SC sets oral arguments on Marcos burial case


The Supreme Court (SC) did not issue an order stopping the interment of the remains of former President Ferdinand Marcos at the Libingan ng mga Bayani but it scheduled oral arguments on August 24 at 9 a.m.

SC spokesman Theodore Te said in a news conference that martial law victims, including the camp of former Bayan Muna Rep. Satur Ocampo and Defense Secretary Delfin Lorenzana or their lawyers are expected to participate in the oral arguments.

Reports said Marcos will be buried anytime next month at the heroes’ cemetery in Taguig City.

Victims of human rights under Martial Law and several militant groups asked the High Court on Monday not to allow the burial of the former leader at the cemetery, insisting that he does not deserve it.

President Rodrigo Duterte had been unwavering in his stance to allow the Marcoses to bury their patriarch at the cemetery for heroes since the former president was also a soldier.

On Tuesday, Vice President Leni Robredo warned that Duterte’s decision will cost him, noting that even his trusted allies such as former President Fidel Ramos and former Interior and Local Government Secretary Rafael Alunan 3rd are against burying Marcos in the Libingan ng mga Bayani.

“That decision will have a big impact in the sense that those who fought against the dictatorship…their efforts will go to waste,” Robredo told reporters.

“Of course, his decision will have an effect [on his political capital]. As we already know, his allies are even against it. As for me, I can only hope that he changes his mind until the last minute. We can only second guess what will happen in the coming days, but my hope hangs until the last day,” she added.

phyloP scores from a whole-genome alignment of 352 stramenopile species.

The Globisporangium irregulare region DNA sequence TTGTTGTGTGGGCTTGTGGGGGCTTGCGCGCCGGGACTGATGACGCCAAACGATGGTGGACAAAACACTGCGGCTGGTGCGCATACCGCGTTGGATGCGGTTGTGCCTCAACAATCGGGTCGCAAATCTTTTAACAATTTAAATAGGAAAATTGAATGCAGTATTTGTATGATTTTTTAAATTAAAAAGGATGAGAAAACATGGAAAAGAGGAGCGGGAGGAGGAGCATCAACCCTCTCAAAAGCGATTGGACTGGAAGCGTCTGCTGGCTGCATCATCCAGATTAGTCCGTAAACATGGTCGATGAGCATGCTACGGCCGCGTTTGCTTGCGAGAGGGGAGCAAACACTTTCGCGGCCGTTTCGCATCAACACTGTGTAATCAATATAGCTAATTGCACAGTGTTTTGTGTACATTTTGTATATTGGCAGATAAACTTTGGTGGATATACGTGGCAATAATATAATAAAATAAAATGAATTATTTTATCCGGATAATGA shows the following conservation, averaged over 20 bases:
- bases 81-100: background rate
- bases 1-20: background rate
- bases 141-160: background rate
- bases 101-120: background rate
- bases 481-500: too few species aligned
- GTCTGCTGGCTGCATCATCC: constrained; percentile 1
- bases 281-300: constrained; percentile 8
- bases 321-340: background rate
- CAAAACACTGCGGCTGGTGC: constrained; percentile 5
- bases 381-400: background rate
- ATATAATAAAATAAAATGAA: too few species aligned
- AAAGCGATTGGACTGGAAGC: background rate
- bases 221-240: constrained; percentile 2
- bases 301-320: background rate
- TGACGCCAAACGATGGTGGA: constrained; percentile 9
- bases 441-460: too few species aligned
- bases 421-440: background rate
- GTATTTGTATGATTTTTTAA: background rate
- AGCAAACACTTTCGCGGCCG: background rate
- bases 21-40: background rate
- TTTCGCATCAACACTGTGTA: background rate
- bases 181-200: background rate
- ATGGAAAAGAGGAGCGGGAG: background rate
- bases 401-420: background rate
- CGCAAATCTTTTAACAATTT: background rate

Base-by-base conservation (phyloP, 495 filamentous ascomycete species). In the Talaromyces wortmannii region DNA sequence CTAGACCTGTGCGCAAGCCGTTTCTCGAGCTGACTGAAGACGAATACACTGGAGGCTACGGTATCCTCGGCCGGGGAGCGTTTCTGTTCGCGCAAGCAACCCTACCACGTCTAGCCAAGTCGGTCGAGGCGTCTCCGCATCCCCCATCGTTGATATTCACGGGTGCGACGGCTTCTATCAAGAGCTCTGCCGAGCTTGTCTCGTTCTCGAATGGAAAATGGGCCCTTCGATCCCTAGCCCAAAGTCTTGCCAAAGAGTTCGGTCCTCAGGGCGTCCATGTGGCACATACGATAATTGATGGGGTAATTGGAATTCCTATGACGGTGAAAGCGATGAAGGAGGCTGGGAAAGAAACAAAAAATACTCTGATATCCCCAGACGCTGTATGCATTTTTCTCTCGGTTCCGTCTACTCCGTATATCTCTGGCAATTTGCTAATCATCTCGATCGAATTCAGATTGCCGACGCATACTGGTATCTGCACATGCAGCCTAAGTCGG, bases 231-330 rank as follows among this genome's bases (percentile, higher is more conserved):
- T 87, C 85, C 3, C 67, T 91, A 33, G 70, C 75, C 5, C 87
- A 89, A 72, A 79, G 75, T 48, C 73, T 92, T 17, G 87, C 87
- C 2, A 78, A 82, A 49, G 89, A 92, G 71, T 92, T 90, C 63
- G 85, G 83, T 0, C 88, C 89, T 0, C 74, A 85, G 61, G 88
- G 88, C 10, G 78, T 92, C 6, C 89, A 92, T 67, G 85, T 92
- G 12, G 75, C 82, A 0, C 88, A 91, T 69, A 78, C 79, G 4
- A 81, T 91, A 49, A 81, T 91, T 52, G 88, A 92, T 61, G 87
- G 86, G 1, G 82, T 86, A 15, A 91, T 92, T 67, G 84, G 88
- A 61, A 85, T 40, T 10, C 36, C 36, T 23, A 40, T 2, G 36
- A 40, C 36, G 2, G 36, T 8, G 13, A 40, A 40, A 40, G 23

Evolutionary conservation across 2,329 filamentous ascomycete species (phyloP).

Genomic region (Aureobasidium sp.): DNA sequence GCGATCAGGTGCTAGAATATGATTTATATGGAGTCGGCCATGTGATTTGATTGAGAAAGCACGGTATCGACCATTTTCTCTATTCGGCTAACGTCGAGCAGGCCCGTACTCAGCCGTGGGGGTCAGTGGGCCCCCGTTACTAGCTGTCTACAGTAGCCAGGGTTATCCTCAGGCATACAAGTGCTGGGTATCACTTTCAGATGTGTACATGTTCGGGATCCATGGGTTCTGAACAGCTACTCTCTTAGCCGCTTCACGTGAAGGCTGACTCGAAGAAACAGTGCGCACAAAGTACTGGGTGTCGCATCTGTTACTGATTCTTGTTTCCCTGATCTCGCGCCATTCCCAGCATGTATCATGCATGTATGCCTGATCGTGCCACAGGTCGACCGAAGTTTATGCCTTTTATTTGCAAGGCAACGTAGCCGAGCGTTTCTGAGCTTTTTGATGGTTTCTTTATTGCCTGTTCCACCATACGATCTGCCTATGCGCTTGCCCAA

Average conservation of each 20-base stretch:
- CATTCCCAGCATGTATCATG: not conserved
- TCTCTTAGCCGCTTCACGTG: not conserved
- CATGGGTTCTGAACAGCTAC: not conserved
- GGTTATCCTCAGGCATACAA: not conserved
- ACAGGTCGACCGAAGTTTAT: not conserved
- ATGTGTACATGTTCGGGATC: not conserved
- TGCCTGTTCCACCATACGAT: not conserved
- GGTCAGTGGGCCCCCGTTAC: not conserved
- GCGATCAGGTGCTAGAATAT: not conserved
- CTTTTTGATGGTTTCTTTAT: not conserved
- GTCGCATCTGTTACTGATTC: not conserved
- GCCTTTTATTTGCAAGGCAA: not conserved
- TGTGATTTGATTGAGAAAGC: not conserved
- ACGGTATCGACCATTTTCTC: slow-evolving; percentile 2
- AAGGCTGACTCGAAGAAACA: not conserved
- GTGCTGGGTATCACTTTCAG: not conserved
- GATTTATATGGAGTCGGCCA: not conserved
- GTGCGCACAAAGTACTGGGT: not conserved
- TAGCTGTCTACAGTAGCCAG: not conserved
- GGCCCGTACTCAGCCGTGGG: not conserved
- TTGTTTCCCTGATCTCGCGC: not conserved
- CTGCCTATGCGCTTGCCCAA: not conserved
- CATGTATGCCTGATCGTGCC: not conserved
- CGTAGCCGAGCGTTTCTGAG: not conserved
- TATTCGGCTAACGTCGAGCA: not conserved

Albay Rep. Edcel Lagman said the opposition to giving Marcos a hero’s burial is about seeking justice for the desaparecidos or those who disappeared during Martial Law.

“That is why we went to the Supreme Court to seek a TRO (Temporary Restraining Order). We filed a petition for prohibition because the desaparecidos are the worst victims of Martial Law atrocities. Their graves are not even marked with makeshift crosses because their graves are unknown. There has been no closure because we don’t know where, who and how they were killed,” Lagman said in an interview.

“The desaparecidos antedated the yellow crowd or the yellow administration,” said Lagman, whose brother Hermon was among those who disappeared during Martial Law.

“It’s the desaparecidos who are the real heroes and martyrs here, not the dictator and strongman. Burying Marcos in the Libingan [ng mga Bayani]is an injustice, it will leave us in discord, open the old wounds of Martial Law and make them bleed,” the lawmaker said.

“Moving on is not about forgetting the sins of the past. That’s why those who were convicted of crimes are still able to stage a political comeback because there has been no demand for accountability. A hero’s burial for Marcos will bury the fact that he tortured and killed people. Instead, we are honoring him as a hero for those acts,” Rep. Teddy Baguilat, one of those who sought relief at the SC, said.